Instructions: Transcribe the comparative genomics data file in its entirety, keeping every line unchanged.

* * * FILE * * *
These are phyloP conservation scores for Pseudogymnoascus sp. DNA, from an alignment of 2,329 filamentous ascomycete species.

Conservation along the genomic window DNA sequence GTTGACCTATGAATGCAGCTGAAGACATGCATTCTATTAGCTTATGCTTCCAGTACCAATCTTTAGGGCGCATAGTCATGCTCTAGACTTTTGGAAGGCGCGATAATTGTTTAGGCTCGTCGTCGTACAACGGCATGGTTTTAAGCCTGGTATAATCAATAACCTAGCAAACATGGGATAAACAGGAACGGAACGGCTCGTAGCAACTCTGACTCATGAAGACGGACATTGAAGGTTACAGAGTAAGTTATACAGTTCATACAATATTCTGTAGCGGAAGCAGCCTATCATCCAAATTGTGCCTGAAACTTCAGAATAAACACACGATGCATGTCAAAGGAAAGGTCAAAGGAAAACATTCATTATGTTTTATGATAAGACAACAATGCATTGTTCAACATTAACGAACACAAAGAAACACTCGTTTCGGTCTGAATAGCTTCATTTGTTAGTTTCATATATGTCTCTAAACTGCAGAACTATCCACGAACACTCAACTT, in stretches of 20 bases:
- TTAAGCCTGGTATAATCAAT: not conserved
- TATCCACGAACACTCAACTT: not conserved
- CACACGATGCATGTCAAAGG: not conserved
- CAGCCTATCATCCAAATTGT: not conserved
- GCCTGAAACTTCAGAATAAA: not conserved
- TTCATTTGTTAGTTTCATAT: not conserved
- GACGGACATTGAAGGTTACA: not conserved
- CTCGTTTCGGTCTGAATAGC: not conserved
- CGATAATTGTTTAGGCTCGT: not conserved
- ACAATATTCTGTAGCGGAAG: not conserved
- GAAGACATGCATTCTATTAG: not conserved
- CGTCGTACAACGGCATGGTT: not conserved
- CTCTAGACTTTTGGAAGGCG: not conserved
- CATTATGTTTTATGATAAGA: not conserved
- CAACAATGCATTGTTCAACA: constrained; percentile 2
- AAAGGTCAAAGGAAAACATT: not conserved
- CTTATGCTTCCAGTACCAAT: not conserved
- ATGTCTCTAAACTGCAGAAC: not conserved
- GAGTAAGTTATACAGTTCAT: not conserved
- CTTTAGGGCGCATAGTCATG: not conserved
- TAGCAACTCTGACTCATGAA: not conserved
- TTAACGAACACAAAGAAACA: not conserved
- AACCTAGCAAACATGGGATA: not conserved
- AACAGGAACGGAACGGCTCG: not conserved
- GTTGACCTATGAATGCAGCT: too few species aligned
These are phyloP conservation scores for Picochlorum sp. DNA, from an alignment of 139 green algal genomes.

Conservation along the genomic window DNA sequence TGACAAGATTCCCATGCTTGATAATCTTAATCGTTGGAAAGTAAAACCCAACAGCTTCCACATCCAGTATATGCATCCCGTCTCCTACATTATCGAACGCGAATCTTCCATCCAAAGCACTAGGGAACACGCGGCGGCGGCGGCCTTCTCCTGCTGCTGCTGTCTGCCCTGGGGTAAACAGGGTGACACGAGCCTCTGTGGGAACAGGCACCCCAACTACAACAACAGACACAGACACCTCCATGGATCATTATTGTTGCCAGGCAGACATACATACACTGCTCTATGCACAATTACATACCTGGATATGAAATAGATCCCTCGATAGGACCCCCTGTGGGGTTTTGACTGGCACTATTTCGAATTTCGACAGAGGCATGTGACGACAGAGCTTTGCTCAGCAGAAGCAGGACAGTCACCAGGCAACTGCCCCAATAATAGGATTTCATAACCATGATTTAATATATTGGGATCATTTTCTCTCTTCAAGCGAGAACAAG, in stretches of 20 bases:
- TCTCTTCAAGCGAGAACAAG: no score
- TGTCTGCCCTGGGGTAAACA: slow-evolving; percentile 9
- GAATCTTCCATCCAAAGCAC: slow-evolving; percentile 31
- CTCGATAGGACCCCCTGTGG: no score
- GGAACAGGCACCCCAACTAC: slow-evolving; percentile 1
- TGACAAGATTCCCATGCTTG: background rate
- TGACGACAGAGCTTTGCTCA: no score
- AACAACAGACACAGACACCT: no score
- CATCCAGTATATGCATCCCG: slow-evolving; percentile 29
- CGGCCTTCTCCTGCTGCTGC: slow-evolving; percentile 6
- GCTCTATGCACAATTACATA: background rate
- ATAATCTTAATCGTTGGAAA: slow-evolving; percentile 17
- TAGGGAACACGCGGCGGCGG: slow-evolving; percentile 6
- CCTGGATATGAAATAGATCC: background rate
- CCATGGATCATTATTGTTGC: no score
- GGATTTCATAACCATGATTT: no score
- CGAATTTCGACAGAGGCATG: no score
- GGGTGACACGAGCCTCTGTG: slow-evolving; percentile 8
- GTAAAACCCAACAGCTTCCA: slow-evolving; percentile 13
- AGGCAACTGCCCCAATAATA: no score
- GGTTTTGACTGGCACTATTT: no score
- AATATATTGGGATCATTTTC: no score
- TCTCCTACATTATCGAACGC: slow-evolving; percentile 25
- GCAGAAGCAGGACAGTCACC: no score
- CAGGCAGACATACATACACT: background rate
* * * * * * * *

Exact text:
These are phyloP conservation scores for Pseudogymnoascus sp. DNA, from an alignment of 2,329 filamentous ascomycete species.

Conservation along the genomic window DNA sequence GTTGACCTATGAATGCAGCTGAAGACATGCATTCTATTAGCTTATGCTTCCAGTACCAATCTTTAGGGCGCATAGTCATGCTCTAGACTTTTGGAAGGCGCGATAATTGTTTAGGCTCGTCGTCGTACAACGGCATGGTTTTAAGCCTGGTATAATCAATAACCTAGCAAACATGGGATAAACAGGAACGGAACGGCTCGTAGCAACTCTGACTCATGAAGACGGACATTGAAGGTTACAGAGTAAGTTATACAGTTCATACAATATTCTGTAGCGGAAGCAGCCTATCATCCAAATTGTGCCTGAAACTTCAGAATAAACACACGATGCATGTCAAAGGAAAGGTCAAAGGAAAACATTCATTATGTTTTATGATAAGACAACAATGCATTGTTCAACATTAACGAACACAAAGAAACACTCGTTTCGGTCTGAATAGCTTCATTTGTTAGTTTCATATATGTCTCTAAACTGCAGAACTATCCACGAACACTCAACTT, in stretches of 20 bases:
- TTAAGCCTGGTATAATCAAT: not conserved
- TATCCACGAACACTCAACTT: not conserved
- CACACGATGCATGTCAAAGG: not conserved
- CAGCCTATCATCCAAATTGT: not conserved
- GCCTGAAACTTCAGAATAAA: not conserved
- TTCATTTGTTAGTTTCATAT: not conserved
- GACGGACATTGAAGGTTACA: not conserved
- CTCGTTTCGGTCTGAATAGC: not conserved
- CGATAATTGTTTAGGCTCGT: not conserved
- ACAATATTCTGTAGCGGAAG: not conserved
- GAAGACATGCATTCTATTAG: not conserved
- CGTCGTACAACGGCATGGTT: not conserved
- CTCTAGACTTTTGGAAGGCG: not conserved
- CATTATGTTTTATGATAAGA: not conserved
- CAACAATGCATTGTTCAACA: constrained; percentile 2
- AAAGGTCAAAGGAAAACATT: not conserved
- CTTATGCTTCCAGTACCAAT: not conserved
- ATGTCTCTAAACTGCAGAAC: not conserved
- GAGTAAGTTATACAGTTCAT: not conserved
- CTTTAGGGCGCATAGTCATG: not conserved
- TAGCAACTCTGACTCATGAA: not conserved
- TTAACGAACACAAAGAAACA: not conserved
- AACCTAGCAAACATGGGATA: not conserved
- AACAGGAACGGAACGGCTCG: not conserved
- GTTGACCTATGAATGCAGCT: too few species aligned
These are phyloP conservation scores for Picochlorum sp. DNA, from an alignment of 139 green algal genomes.

Conservation along the genomic window DNA sequence TGACAAGATTCCCATGCTTGATAATCTTAATCGTTGGAAAGTAAAACCCAACAGCTTCCACATCCAGTATATGCATCCCGTCTCCTACATTATCGAACGCGAATCTTCCATCCAAAGCACTAGGGAACACGCGGCGGCGGCGGCCTTCTCCTGCTGCTGCTGTCTGCCCTGGGGTAAACAGGGTGACACGAGCCTCTGTGGGAACAGGCACCCCAACTACAACAACAGACACAGACACCTCCATGGATCATTATTGTTGCCAGGCAGACATACATACACTGCTCTATGCACAATTACATACCTGGATATGAAATAGATCCCTCGATAGGACCCCCTGTGGGGTTTTGACTGGCACTATTTCGAATTTCGACAGAGGCATGTGACGACAGAGCTTTGCTCAGCAGAAGCAGGACAGTCACCAGGCAACTGCCCCAATAATAGGATTTCATAACCATGATTTAATATATTGGGATCATTTTCTCTCTTCAAGCGAGAACAAG, in stretches of 20 bases:
- TCTCTTCAAGCGAGAACAAG: no score
- TGTCTGCCCTGGGGTAAACA: slow-evolving; percentile 9
- GAATCTTCCATCCAAAGCAC: slow-evolving; percentile 31
- CTCGATAGGACCCCCTGTGG: no score
- GGAACAGGCACCCCAACTAC: slow-evolving; percentile 1
- TGACAAGATTCCCATGCTTG: background rate
- TGACGACAGAGCTTTGCTCA: no score
- AACAACAGACACAGACACCT: no score
- CATCCAGTATATGCATCCCG: slow-evolving; percentile 29
- CGGCCTTCTCCTGCTGCTGC: slow-evolving; percentile 6
- GCTCTATGCACAATTACATA: background rate
- ATAATCTTAATCGTTGGAAA: slow-evolving; percentile 17
- TAGGGAACACGCGGCGGCGG: slow-evolving; percentile 6
- CCTGGATATGAAATAGATCC: background rate
- CCATGGATCATTATTGTTGC: no score
- GGATTTCATAACCATGATTT: no score
- CGAATTTCGACAGAGGCATG: no score
- GGGTGACACGAGCCTCTGTG: slow-evolving; percentile 8
- GTAAAACCCAACAGCTTCCA: slow-evolving; percentile 13
- AGGCAACTGCCCCAATAATA: no score
- GGTTTTGACTGGCACTATTT: no score
- AATATATTGGGATCATTTTC: no score
- TCTCCTACATTATCGAACGC: slow-evolving; percentile 25
- GCAGAAGCAGGACAGTCACC: no score
- CAGGCAGACATACATACACT: background rate